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Ireland's Corporate Sector Mounts Robust Campaign to Secure Hosting Rights for AML Authority

In a concerted effort to position Dublin as the preferred location for Europe's Anti-Money Laundering Authority (AMLA), Corporate Ireland, led by Ibec—a prominent group representing major corporations across diverse sectors—has thrown its weight behind the Irish government's bid. The high-profile support extends to influential bodies such as the Law Society of Ireland, Banking and Payments Federation Ireland, Insurance Ireland, and the Compliance Institute.

Ireland's Corporate Sector Mounts Robust Campaign to Secure Hosting Rights for AML Authority

This strategic backing was not merely symbolic, as it culminated in a noteworthy event in Dublin that brought together Ireland's Minister for Finance, Michael McGrath, European Ambassadors, and key figures from the business community. Minister McGrath, emphasizing Ireland's credentials, highlighted its status as a "large independent globally interconnected financial center" and a technology hub. He stressed the importance of finalizing AMLA's location before the conclusion of the current European Parliament and expressed Ireland's eagerness to contribute significantly to this new institution.


Adding legal perspectives to the discourse, Ireland's Attorney General Rossa Fanning underlined the advantage of Ireland's common law legal system in engaging with other common law jurisdictions, including the United States and the United Kingdom. Michael J McGrath, Assistant Secretary at Ireland’s finance ministry, further emphasized the appeal of Ireland's bid, pointing to the common law systems in countries such as Singapore and the UAE.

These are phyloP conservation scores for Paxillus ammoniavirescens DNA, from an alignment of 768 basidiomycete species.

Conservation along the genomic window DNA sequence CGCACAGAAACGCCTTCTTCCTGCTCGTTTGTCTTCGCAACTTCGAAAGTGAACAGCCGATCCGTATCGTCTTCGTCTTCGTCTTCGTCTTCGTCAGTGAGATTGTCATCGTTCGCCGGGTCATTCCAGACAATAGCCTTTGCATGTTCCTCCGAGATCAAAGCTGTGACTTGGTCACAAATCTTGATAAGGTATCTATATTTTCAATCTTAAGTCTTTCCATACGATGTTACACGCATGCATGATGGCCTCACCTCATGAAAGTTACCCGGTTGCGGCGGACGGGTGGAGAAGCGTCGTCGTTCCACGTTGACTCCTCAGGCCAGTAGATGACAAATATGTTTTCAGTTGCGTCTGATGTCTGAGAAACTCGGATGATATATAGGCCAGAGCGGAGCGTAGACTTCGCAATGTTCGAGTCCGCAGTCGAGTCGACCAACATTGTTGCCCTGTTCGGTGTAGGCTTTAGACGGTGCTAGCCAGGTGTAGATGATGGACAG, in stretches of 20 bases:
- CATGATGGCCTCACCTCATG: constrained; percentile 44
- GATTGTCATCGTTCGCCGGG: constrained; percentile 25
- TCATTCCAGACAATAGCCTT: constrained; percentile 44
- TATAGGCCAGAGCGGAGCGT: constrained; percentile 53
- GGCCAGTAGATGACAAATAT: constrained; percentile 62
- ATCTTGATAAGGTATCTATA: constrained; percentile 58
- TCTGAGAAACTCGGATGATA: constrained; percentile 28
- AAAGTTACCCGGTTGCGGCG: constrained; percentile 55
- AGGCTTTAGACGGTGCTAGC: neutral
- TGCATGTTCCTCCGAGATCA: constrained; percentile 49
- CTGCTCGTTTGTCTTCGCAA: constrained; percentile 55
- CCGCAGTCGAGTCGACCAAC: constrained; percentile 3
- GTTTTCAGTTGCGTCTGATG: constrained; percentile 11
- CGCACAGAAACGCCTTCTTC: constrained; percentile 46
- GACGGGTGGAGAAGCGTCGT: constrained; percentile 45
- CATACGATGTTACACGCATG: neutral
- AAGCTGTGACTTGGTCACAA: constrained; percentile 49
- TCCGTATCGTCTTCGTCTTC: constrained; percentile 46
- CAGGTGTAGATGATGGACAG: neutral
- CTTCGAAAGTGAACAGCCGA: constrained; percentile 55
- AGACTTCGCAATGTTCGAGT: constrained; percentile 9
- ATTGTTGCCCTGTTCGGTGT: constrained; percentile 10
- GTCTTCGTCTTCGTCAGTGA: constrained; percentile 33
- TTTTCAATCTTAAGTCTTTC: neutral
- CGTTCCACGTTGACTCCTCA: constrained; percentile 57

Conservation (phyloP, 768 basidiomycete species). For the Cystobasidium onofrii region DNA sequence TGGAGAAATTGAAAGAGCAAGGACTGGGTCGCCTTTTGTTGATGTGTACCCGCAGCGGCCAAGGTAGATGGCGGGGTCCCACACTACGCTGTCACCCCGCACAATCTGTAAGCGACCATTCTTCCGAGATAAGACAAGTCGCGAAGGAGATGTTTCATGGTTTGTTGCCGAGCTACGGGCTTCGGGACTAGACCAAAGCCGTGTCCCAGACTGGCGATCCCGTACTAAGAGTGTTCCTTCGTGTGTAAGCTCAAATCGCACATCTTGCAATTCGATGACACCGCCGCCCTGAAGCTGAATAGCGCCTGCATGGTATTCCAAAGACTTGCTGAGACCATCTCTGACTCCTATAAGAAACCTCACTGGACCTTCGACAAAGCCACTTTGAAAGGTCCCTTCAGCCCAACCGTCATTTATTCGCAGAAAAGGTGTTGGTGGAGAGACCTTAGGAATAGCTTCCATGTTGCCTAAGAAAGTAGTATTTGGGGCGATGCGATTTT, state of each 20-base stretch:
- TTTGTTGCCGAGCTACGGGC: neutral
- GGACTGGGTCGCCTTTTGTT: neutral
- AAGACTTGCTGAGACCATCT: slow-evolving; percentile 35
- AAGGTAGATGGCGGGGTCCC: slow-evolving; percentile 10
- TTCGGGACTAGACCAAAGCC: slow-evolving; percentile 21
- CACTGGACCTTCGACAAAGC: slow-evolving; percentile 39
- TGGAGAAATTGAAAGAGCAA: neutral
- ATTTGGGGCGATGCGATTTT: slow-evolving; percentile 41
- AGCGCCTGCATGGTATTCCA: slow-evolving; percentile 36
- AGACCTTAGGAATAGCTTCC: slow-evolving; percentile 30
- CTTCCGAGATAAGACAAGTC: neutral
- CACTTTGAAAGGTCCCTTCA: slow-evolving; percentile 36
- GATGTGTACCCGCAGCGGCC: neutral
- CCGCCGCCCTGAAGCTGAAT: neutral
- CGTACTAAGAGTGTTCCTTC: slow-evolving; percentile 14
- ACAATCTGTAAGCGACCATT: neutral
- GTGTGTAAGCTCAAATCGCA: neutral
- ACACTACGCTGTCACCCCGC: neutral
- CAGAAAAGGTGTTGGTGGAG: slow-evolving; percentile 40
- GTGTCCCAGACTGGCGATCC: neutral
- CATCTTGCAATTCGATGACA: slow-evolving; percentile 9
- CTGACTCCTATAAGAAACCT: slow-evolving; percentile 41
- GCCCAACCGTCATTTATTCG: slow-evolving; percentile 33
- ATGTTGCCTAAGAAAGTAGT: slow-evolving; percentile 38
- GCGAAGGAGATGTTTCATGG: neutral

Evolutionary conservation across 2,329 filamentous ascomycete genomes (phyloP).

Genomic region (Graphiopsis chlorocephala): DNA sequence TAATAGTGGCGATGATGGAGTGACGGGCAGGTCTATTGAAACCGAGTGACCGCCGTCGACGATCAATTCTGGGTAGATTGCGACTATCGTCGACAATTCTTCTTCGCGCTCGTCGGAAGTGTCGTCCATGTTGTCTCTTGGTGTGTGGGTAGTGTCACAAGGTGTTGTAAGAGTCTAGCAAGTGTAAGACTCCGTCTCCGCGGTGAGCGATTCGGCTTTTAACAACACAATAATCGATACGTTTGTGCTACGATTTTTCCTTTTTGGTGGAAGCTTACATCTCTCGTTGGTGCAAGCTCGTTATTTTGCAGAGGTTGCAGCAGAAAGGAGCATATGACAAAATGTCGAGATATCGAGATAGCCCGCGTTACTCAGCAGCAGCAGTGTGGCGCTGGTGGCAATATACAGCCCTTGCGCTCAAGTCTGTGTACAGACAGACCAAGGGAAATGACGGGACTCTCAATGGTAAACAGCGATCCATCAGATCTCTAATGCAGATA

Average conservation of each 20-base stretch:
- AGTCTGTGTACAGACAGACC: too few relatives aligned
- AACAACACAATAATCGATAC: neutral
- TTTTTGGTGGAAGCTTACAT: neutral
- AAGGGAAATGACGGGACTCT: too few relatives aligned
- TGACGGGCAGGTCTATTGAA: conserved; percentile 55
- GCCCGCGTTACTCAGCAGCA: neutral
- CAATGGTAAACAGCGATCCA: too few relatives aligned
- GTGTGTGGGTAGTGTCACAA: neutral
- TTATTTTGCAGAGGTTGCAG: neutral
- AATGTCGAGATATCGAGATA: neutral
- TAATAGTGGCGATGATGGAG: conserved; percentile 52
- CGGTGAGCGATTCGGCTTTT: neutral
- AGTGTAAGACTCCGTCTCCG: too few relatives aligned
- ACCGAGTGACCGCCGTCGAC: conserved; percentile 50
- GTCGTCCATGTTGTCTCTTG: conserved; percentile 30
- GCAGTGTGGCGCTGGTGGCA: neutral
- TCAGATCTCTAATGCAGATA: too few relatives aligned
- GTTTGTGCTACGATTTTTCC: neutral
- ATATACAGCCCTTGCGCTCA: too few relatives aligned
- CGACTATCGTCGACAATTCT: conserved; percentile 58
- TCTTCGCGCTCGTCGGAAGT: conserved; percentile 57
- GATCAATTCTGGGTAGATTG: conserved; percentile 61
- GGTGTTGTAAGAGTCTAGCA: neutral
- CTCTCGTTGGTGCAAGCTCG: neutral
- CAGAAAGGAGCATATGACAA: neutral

COMPANY FORMATION &   DOMICILATION SERVICES

In the highly competitive race involving nine countries, Ireland has emerged as a frontrunner by not only offering the most substantial funding—€80 million—but also providing a choice of two office blocks. The bid's financial commitment reflects Ireland's determination to secure AMLA's hosting rights. Crucially, hearings for the competing countries are slated for next week in Brussels (January 30), with the announcement of the winning bid expected on February 22.


Ibec's CEO, Danny McCoy, expressed confidence in Ireland's capacity to host AMLA, emphasizing the potential positive impact on the nation's financial services, insurance, technology, and cybersecurity sectors. He highlighted Ireland's established reputation for robust regulation and enforcement, asserting that hosting AMLA in Dublin would fortify the country's standing as an exceptional business destination.


Jackie King, Executive Director of Ibec Global, underscored the global significance of AMLA in combatting money laundering. With illicit assets totaling a staggering $3 trillion flowing through global financial systems in 2023, the establishment of AMLA is seen as a critical step in addressing issues such as drug trafficking, human trafficking, and terrorist financing within the European context.


In a landscape where geopolitical considerations intertwine with financial and regulatory imperatives, Ireland's corporate sector, alongside influential representative bodies, is strategically navigating the competitive bid to position Dublin as the optimal host city for AMLA. As the geopolitical stage unfolds, the outcome of this bid is poised to have far-reaching implications for Ireland's role in shaping European anti-money laundering initiatives.

By fLEXI tEAM

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